Kenny Wheeler - Songs for Quintet - ECM 2388



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Born in Toronto but based in England from 1952, Kenny Wheeler was, by the late 1960s, a highly regarded figure on the London scene, living a sort of double life – as a post-bop trumpeter and flugelhorn player inspired by Clifford Brown and Art Farmer and as a pioneering free player moving into unexplored territory in the company of improvisers including John Stevens, Evan Parker, Dave Holland and Derek Bailey. Jazz tradition and free experimentation would intermingle in Kenny’s palette as player and composer. As he put it, “the free stuff relaxed my conventional playing and the conventional playing gave shape to my free soloing”, and ideas discovered in improvising, especially a fondness for intervallic leaps, were subsequently deployed in his pieces. He cited Duke Ellington, Gil Evans and Stan Kenton as formative influences on his writing but also listened closely to classical and contemporary composition. Gesualdo, Debussy and Hindemith were favourites.

Wheeler often said that Hindemith’s harmonies reminded him of McCoy Tyner. In his own writing, melody was the core, and he always found new ways to frame it, harmonically and rhythmically. In terms of emotional atmosphere, he found melancholy cheering. “Sad music makes me feel happy”, he said. “My favourite people in jazz are the ones who sound a bit sad. Billie Holiday, Miles Davis.”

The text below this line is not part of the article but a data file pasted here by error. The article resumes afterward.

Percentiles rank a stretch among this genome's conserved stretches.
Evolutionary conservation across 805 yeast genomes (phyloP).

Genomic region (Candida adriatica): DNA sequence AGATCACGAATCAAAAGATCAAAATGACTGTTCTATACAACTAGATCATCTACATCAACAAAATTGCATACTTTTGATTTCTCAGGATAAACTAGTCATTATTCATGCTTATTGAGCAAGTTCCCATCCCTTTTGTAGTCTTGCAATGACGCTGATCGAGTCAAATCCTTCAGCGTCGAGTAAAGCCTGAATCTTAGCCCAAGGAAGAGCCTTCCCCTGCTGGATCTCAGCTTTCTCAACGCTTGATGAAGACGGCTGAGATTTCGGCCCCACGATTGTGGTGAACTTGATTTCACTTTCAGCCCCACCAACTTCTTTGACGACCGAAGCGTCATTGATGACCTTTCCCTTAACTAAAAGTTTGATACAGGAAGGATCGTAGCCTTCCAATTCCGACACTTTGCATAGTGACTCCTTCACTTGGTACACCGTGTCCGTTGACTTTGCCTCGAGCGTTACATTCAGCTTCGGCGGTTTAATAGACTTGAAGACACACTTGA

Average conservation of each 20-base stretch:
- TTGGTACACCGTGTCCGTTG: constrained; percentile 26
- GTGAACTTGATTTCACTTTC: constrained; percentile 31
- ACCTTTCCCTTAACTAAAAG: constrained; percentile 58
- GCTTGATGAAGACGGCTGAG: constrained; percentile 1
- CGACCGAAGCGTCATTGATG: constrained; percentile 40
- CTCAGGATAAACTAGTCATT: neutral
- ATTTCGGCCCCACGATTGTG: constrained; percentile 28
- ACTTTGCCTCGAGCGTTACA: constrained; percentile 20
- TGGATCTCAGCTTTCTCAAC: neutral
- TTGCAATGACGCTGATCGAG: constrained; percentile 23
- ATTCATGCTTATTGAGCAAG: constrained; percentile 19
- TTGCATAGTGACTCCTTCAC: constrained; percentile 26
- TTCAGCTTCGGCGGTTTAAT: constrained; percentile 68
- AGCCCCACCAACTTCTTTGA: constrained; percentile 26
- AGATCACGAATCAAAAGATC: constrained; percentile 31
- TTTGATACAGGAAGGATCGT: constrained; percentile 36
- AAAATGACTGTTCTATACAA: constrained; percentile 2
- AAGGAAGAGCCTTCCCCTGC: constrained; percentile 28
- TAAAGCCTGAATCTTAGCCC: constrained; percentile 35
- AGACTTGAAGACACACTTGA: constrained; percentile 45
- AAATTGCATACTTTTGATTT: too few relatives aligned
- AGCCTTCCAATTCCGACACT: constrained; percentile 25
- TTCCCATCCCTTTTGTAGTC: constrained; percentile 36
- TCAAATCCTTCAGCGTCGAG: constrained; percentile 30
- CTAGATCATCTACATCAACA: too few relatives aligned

Wheeler first came to ECM’s attention in 1970 when Chick Corea told Manfred Eicher to check out the soulful trumpeter then playing in a Hamburg workshop band. In 1975 Eicher invited Wheeler to New York for the recording of Gnu High, a now-legendary session with Keith Jarrett, Dave Holland and Jack DeJohnette. The album brought Kenny international press attention and recognition as more than a musicians’ musician.


Artists

It was followed by many other ECM sessions: as a leader of his ensembles small and large, as a co-leader with John Taylor and Norma Winstone in Azimuth, as a member of Dave Holland’s Quintet, and as sideman or guest with John Abercrombie, Pierre Favre, Bill Frisell, Arild Andersen, George Adams, Rainer Brüninghaus, Ralph Towner and Leo Smith. He was also heard in the freewheeling contexts of Alexander von Schlippenbach’s Globe Unity and the Berlin Contemporary Jazz Orchestra – both of these adventurous big bands included Kenny Wheeler compositions in their respective repertoires.

Songs for Quintet was recorded at Abbey Road Studios in December 2013, and produced by Manfred Eicher and Steve Lake. The album is issued on January 14th, 2015, which would have been Kenny’s 85th birthday.